“There is also a shortage of first-class wards in the general hospitals, so how do we accommodate the influx of private patients into the general hospitals? There is concern that the beds may be converted for the use of private wings,” he says.

In University Malaya Medical Centre (UMMC) which has public and private wings and the corporatised Institut Jantung Negara (IJN), the cost of medicines, procedures and laboratory charges has gone up. The waiting time for heart patients who are unable to afford surgery in private hospitals can be two years or more, he says.

CAP has called on the Health Ministry to scrap the system. “Introducing private practice in government hospitals has the potential to drastically change the face of the present healthcare system. The healthcare of patients should not be compromised for monetary benefits,” says Mohamed Idris.

Citizens’ Health Initiative coordinator Dr Chan Chee Khoon fears that the needs of the poor will be neglected even more under the system.

He cites the case of a janitor at Universiti Sains Malaysia who underwent colorectal cancer surgery at Penang Hospital in 2002. She earned RM500 monthly and received no hospitalisation benefits from her private sector employer. When she was discharged from her third-class ward, she was billed RM1,662 for a stapler device for re-joining her colon after surgery and RM141 in ward charges.

“Some months later, I brought this up with the hospital director, who in turn replied that this was in line with a government directive to increase cost recovery to about 20% of the operational costs of the Health Ministry’s hospitals,” he says.

As part of the Malaysian government’s corporatisation policy, government hospitals were directed to increase the rate of their cost recovery, he says. That is because patients at government hospitals contributed about 5%-10% of the hospitals’ actual operational costs. The government’s medical services were being subsidised up to 95%.

“It is clear that our under-financed public healthcare will become even less effective for the poor when more private wings are set up in government hospitals as human and material resources are re-allocated in line with the market needs rather than the desire to serve the needs of the poor,” he says.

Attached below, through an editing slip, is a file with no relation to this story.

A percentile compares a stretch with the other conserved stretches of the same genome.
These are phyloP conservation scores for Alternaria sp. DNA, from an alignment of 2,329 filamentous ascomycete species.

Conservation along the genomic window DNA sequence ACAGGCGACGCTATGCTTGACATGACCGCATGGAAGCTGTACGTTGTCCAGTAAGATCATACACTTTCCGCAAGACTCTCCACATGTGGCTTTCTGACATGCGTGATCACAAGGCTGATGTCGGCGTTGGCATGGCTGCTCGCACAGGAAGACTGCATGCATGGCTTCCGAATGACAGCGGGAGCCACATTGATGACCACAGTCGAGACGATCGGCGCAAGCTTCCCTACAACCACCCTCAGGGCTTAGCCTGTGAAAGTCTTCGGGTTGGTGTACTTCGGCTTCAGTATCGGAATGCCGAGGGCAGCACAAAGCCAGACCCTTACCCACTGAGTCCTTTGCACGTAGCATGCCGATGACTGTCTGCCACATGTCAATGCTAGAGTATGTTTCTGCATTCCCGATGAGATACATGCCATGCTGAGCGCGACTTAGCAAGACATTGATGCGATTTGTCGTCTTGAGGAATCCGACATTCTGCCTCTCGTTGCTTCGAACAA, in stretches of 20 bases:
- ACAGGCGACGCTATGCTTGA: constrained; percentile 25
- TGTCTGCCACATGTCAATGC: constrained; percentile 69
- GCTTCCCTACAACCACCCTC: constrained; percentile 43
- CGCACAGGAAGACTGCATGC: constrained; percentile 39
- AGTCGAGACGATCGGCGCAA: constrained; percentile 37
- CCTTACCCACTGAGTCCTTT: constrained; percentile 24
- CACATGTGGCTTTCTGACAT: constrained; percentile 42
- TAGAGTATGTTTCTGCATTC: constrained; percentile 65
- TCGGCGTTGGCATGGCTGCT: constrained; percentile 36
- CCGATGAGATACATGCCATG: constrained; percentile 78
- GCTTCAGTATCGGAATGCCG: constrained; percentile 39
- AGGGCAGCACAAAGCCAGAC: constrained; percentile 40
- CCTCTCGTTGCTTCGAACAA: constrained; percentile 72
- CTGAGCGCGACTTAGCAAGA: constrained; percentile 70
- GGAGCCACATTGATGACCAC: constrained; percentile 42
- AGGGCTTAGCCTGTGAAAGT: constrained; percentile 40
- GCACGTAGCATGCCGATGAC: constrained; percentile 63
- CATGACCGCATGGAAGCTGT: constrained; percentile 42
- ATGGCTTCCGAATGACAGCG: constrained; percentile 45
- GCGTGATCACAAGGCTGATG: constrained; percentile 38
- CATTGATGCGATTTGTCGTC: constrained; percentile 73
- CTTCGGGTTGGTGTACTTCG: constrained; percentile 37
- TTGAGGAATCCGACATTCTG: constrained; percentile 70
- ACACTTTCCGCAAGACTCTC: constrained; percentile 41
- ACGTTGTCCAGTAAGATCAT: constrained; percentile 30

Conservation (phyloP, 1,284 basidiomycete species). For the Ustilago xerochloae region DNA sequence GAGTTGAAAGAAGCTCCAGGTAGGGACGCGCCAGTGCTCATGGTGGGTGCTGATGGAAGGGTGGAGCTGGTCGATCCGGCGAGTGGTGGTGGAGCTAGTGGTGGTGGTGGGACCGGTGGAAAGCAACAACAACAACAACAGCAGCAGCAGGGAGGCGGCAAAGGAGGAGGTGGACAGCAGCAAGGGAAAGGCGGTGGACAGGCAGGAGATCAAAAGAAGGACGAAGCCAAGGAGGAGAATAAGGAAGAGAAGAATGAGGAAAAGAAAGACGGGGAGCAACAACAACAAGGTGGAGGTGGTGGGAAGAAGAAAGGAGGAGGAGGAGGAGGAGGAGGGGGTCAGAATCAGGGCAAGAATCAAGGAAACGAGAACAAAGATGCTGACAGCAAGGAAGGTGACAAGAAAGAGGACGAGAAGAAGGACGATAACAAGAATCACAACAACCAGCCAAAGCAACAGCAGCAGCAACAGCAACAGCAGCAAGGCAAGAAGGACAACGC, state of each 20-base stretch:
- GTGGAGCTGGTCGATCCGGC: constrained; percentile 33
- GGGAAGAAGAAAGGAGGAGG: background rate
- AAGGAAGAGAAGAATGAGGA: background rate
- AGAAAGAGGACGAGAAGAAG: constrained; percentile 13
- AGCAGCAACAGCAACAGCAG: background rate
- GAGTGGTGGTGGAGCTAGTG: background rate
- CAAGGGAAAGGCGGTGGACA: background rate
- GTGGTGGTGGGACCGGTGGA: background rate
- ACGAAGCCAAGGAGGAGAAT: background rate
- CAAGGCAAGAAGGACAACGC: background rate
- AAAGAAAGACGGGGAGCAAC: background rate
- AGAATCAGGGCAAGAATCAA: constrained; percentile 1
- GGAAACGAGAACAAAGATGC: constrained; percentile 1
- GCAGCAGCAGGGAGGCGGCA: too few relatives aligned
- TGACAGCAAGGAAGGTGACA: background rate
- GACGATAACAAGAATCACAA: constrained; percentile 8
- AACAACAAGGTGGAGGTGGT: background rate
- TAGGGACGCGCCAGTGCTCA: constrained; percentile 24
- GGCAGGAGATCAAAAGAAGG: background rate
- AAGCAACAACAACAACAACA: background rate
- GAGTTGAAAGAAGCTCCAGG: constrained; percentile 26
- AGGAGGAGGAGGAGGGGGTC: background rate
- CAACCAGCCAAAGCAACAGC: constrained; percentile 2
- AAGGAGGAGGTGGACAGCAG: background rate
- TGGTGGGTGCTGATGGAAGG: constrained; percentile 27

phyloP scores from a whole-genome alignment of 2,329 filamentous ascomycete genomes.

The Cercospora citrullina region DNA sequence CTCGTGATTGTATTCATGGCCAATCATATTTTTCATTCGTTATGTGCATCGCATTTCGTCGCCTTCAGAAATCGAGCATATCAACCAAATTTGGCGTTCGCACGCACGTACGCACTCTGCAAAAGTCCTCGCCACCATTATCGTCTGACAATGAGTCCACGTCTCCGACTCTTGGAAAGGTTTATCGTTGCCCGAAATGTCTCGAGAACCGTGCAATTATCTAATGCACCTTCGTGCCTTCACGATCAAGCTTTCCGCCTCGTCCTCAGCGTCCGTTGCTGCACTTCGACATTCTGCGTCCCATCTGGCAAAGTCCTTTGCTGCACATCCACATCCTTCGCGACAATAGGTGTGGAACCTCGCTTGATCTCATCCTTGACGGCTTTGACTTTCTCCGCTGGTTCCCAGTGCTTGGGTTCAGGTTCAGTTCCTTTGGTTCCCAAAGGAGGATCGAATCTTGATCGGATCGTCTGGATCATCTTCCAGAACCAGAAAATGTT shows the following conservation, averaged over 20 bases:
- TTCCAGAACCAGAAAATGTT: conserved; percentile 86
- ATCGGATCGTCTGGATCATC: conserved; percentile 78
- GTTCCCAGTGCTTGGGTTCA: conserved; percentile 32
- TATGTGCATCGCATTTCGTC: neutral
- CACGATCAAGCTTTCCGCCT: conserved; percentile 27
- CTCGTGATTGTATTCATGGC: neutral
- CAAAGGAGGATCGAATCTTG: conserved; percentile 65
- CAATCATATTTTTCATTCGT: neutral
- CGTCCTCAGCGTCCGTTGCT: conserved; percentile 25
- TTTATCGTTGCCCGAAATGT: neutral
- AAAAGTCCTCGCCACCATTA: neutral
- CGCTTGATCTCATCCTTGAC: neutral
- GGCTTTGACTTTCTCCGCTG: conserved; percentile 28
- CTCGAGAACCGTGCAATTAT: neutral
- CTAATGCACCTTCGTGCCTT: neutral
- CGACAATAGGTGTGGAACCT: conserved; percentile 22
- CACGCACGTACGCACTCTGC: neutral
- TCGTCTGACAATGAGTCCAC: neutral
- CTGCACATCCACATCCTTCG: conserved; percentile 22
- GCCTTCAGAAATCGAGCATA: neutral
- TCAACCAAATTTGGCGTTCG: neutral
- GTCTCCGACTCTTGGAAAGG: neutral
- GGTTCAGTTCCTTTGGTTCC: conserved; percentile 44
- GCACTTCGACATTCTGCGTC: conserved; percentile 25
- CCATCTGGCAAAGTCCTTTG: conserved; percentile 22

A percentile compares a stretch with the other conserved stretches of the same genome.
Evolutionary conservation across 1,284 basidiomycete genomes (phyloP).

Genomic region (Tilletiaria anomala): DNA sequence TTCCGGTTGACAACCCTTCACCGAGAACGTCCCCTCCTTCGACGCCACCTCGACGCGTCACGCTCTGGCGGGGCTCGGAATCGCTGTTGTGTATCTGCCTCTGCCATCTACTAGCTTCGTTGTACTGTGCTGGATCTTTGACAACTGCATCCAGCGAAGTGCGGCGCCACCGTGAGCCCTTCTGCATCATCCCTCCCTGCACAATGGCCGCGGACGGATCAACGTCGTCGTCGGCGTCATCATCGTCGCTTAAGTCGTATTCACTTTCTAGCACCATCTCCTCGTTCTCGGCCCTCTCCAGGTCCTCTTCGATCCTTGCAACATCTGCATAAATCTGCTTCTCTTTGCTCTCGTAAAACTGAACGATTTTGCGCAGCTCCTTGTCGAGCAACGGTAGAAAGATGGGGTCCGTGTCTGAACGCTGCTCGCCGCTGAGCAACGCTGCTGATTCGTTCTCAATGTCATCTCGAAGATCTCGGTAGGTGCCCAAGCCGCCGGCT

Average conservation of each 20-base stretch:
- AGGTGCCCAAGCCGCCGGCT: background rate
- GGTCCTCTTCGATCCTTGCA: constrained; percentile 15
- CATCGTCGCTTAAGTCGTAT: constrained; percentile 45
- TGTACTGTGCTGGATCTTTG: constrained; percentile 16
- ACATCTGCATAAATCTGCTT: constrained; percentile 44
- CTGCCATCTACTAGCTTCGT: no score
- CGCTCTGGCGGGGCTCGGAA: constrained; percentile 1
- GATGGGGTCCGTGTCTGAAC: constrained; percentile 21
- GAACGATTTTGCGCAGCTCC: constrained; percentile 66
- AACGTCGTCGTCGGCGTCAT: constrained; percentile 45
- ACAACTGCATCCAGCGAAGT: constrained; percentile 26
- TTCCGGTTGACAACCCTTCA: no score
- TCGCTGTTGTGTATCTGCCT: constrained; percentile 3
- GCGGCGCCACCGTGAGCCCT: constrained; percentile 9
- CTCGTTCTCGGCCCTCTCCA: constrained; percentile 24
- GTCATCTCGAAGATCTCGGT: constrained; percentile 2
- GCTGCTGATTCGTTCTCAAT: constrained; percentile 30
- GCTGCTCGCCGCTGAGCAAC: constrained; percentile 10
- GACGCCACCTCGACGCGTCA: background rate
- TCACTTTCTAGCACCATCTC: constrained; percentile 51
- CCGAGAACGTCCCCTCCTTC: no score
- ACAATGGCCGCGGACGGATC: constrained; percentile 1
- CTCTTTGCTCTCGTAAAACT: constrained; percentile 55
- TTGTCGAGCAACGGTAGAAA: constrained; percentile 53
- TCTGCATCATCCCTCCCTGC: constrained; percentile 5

It is predictable that private wings will soon be encouraged to service the regional health tourism market as well, he says.

“The Citizens’ Health Initiative has repeatedly voiced its concern over such developments. We are not against foreigners benefiting from our healthcare capabilities. Indeed we can take pride in this, but we are concerned when more and more of our local health resources are diverted to serving regional and national healthcare priorities as dictated by market demand, rather than on need basis,” he says.

“The proposal to introduce private wings in government hospitals is an unworthy idea which is rife with conflict of interests. It should be definitively scrapped,” he says.

A doctor who does not want to be named says setting up private wings does not guarantee that specialists will not leave the public sector.

“There are specialists who earn a lot of money from the private wing of UMMC but some of them still leave for private practice. One reason is that they have to work long hours. The specialists can only serve in the private wing after 5pm. So they serve in the public hospital during the day and continue to work at night to earn the extra income and find that they have no life,” says the doctor.

Moreover, he says, research work that is commonly carried out in teaching hospitals may be neglected when doctors do not have time or earning incentive to carry out the task, he says.

“In Singapore, this system seems to work better. The Singapore government is more successful at keeping doctors possibly because there are more direct rewards for them. The doctors are paid well.

“The best way to retain doctors in the public sector is to give them a better salary,” he says.

Although the Malaysian government subsidises more than 90% of public healthcare costs, Chan notes that it only spent 2.04% of the Gross Domestic Product (GDP) on public healthcare in 2001. The World Health Organisation recommends that national health expenditures be 4%-8% of GDP.

He urges the Health Ministry to implement the Prime Minister’s call for transparent, accountable healthcare governance, where there is open, competitive tendering to ensure cost-efficient use of public finances for healthcare, and that resources are directed to those areas which can deliver better gains in primary health care.

He adds that the fees schedule in the private sector should also be regulated to reduce the disparity in earnings between the public and private-sector doctors.